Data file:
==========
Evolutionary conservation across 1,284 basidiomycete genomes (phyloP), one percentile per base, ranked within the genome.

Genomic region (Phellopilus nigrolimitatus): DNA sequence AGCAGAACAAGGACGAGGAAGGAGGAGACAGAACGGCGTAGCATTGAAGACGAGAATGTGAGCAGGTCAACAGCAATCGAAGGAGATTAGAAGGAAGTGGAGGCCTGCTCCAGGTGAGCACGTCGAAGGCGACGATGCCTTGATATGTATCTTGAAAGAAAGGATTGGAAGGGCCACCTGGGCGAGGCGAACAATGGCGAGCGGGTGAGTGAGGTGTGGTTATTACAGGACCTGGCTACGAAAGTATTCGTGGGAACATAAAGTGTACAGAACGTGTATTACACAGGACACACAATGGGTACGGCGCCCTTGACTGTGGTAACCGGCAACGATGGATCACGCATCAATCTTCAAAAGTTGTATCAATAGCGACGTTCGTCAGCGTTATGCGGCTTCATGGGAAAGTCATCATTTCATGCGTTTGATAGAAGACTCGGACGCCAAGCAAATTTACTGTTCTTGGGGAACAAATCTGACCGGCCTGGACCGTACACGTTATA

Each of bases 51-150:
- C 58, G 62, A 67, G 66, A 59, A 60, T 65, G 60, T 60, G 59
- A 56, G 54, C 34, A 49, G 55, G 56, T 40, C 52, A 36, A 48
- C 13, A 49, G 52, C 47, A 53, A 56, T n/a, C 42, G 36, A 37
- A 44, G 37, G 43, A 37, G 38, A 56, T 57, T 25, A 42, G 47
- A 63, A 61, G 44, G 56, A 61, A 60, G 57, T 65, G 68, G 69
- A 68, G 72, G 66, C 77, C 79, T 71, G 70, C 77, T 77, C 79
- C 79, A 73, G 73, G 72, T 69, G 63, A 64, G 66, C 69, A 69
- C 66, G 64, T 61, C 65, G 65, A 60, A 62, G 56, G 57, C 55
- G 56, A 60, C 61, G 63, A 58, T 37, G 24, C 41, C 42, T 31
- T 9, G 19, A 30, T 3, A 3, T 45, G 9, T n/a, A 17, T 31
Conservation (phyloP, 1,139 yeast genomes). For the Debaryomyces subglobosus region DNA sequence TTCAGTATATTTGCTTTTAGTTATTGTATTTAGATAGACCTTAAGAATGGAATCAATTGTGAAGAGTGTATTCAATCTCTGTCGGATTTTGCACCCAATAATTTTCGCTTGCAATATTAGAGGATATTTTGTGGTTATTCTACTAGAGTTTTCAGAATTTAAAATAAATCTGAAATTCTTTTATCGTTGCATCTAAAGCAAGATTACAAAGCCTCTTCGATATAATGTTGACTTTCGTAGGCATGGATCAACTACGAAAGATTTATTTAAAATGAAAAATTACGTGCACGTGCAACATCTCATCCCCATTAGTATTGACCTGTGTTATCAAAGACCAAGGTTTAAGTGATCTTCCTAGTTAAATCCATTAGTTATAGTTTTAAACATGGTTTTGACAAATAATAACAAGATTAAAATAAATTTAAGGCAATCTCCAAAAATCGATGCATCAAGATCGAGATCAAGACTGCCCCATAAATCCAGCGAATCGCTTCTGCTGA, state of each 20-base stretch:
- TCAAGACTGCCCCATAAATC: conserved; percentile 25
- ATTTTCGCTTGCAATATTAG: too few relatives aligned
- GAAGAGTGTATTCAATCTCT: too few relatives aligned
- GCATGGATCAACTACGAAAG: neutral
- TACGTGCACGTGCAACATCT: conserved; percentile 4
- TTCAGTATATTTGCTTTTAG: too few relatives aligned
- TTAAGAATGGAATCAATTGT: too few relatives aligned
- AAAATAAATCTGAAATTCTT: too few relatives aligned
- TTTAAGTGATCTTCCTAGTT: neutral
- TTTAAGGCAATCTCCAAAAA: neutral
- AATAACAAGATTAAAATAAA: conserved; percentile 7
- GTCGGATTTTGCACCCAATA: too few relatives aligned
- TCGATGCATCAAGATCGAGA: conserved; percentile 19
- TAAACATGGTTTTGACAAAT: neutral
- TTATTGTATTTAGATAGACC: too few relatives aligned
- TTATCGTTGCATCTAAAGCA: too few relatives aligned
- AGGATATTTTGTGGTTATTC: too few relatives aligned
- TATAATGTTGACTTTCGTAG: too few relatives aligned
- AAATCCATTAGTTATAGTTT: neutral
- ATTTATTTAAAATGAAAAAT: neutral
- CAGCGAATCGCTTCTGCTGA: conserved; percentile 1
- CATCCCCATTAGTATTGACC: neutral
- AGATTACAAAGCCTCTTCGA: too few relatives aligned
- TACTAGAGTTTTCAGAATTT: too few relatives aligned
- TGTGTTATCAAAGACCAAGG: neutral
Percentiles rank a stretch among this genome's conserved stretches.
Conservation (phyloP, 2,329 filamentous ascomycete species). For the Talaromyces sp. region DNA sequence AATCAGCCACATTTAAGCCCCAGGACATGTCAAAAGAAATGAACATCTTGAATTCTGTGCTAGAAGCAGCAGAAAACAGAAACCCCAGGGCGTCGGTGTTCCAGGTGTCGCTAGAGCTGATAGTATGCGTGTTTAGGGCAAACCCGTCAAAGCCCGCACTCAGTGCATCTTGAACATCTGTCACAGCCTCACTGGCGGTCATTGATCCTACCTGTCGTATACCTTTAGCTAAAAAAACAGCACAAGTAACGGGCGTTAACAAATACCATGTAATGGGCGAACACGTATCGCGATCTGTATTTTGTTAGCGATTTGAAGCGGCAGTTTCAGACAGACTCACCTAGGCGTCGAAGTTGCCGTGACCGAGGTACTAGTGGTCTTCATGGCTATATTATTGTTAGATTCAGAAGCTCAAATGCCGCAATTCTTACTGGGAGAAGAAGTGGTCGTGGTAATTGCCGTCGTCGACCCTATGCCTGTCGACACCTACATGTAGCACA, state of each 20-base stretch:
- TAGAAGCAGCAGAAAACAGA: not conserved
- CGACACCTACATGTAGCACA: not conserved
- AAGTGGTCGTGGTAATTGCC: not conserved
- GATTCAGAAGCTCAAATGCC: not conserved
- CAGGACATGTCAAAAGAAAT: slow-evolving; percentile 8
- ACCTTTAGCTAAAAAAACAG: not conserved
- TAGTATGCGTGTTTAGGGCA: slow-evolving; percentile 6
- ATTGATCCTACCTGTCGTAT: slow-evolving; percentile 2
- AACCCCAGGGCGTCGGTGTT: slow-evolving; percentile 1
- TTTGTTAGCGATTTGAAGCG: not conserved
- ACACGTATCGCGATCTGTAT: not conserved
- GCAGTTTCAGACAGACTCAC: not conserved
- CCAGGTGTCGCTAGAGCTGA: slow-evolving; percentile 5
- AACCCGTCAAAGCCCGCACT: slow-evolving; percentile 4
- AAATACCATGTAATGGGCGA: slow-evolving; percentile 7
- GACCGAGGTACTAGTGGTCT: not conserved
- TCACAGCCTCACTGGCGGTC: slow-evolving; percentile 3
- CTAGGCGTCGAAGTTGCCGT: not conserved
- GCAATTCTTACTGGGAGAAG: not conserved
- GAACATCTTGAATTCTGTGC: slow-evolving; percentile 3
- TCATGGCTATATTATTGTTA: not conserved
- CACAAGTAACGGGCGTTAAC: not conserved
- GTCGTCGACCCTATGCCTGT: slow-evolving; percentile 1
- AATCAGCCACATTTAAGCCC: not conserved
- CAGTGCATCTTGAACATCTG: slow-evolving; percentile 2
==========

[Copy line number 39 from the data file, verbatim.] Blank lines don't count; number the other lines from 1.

- TGTGTTATCAAAGACCAAGG: neutral